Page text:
I started an evening class on printed textiles and took along some intricate stencils that I had cut out of Warli type figures. I wished I had cut them out of acetate since paper ones can only be used a couple of times then disintegrate when the ink is hosed off the screen. The Warli figures turned out really well but did not lend themselves to making a 2-colour print since they are usually only printed with one colour. I did enjoy the class and seeing what the other participants had come up with but in a couple of hours it was only possible to pull off a couple of prints then faff about waiting for the screen to dry before making the next one. Prior to the next class I will cut more acetates and a pile of my own fabric. I am not sure that I have a theme in mind yet, just eager to explore the techniques.

Mysteriously, Fergus and his chum broke the glass in the summerhouse door which left lethal shards of glass hanging loose. I fixed it temporarily wearing gardening gloves and goggles with a judicious quantity of duct tape, a tarpaulin and staples. 

I have been on “Roadie” duty this weekend, taking Fergus to a couple of very loud gigs in a small cellar bar in Aberdeen. The up-and-coming bands were good, even better when earplugs were worn.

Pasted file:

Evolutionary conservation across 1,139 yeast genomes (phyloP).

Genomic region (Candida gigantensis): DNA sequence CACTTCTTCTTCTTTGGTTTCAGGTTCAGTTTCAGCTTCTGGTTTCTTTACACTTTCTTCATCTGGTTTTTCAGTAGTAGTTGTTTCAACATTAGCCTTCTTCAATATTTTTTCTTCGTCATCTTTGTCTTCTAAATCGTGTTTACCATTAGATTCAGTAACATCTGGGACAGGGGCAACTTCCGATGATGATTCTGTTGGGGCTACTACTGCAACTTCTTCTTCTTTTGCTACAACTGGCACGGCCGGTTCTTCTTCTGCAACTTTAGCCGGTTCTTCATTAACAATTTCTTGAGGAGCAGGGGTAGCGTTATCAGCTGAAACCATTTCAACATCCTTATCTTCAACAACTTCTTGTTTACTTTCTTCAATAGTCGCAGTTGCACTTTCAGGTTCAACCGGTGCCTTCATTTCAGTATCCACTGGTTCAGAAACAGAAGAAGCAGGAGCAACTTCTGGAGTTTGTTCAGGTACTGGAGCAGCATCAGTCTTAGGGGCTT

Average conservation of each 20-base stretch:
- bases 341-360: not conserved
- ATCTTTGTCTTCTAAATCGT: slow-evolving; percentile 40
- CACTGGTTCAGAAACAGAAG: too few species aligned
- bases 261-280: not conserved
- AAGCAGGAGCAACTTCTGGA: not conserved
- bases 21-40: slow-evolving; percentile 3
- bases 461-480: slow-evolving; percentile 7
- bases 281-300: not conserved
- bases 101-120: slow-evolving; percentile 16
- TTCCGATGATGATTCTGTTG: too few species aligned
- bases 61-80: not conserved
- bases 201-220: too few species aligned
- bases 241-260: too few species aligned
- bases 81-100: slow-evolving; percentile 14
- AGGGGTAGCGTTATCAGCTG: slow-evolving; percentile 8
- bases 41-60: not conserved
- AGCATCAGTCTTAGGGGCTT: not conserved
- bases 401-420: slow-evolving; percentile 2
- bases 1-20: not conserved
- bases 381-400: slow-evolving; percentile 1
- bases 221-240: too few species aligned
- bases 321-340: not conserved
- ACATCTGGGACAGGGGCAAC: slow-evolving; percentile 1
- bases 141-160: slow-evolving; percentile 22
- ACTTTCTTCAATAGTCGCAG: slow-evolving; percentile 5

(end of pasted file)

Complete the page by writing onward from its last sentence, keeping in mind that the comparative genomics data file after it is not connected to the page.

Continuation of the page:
I found myself enjoying the simple task of Kantha stitching a chevron print square that I was given in India. It is not complicated, no design decisions have to be made, thinking is not necessary and the stitches do not even have to be particularly neat. Eventually I will decide whether to complete something I have already started or go off on a new tangent – my money is on the latter;)

Business As Usual

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I was all set to start a mammoth customer quilt made entirely from hand pieced hexagons first thing on Monday morning, starting by removing all of the papers from the outer border. That job took over an hour then I measured up the top and quilt back just to check and found that the back was far too small. I did not even have enough back to cut strips off and make joins elsewhere so I had to order a 120” back and discovered that the only suitable fabric was basic calico from The Cotton Patch which is a bit drab. Stymied with that quilt, I began another one with differently sized top and side borders, some of which were 13” wide. The brief was to do a custom job but on a budget which was a challenge. Hopefully the customer will be pleased with the results which include a wide satin blanket-style binding. I’m just going to mention that I have realised that I don’t actually particularly like purple quilts. I am going to have to start wearing tinted glasses because I get quite a few of them:P

I spent 2 days giving one-to-one longarm tuition to a pupil who has visited me before and we had a great time, working on simple designs that could be made more fancy for custom work and trying out some tricky threads on the Q24. I really enjoy offering personal tuition which gives the pupil time to ask as many questions as they like and they have the opportunity of completing an entire quilt with sample designs.